They asked me what they could do so I tweeted back “give me an upgrade, or a refund” at least answer and say that isn’t possible and offer an alternative – as it stands I have the impression they were only paying me lip service and never actually intended to do anything which begs the question why are they using twitter at all?

7. If a bag is heavy on the way out charge for it then ….. If you carry the bag out of the country you surely have a duty to bring it back?

8. Always make sure there is a meal on a long haul flight. There wasn’t one from San Francisco to Newark – 7 hours including the delay is to long to go without food.

Now I’m not saying that doing all of the above would have made me happy about the delay; but I would have walked away thinking that @united had done all they could to make the situation better and that they cared about me as a customer.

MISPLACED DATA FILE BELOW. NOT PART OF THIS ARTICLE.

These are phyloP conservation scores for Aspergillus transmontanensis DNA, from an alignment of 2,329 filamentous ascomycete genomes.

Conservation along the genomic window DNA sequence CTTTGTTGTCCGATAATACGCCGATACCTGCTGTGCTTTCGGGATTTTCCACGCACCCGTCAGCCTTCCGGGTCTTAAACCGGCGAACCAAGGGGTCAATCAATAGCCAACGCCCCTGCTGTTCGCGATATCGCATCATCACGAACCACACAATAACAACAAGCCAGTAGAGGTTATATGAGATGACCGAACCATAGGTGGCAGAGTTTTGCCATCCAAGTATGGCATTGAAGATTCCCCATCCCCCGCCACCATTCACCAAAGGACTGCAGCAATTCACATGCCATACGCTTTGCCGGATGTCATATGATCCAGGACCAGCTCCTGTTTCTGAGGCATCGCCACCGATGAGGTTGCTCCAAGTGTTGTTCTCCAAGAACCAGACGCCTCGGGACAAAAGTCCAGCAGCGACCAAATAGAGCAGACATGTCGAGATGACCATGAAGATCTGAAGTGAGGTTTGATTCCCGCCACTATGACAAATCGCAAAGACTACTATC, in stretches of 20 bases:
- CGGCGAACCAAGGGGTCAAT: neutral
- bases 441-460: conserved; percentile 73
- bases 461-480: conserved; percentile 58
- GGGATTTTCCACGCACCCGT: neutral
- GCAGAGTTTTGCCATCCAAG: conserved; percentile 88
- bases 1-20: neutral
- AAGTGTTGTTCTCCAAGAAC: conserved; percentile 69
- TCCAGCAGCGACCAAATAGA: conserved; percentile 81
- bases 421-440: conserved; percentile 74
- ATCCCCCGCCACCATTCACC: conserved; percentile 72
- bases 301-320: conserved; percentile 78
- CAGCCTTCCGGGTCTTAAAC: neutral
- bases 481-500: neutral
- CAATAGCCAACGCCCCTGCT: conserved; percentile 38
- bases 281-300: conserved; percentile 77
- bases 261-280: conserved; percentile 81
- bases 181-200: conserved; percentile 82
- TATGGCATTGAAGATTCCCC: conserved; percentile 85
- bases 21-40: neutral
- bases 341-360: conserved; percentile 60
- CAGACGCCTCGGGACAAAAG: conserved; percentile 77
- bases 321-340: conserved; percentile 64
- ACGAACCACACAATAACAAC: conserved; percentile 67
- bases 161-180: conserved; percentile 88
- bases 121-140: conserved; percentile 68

As it stands I’ve left thinking that @United Airlines actually couldn’t give a stuff about me or how their failures have impacted my trip. I’ll certainly avoid flying with @united in the future and I wold strongly encourage others to do the same.

Maybe the true test of United’s customer service is how they respond to this article. Will they take on board the suggestions? Issue an apology? Admit they got it wrong? Do @United actually care?

Have you had any good or bad airline experiences? Maybe you to have flown United – what was your experience? Comment on the blog or tweet @United to let them know!

Categories: Customer Service, Social, Travel | Tags: , , , , | Leave a comment

WWDC: A view of the world

So WWDC is drawing to a close. I thought it worth drawing together my thoughts on what has been an incredible week for technology, innovation and for Apple.

1. iOS 7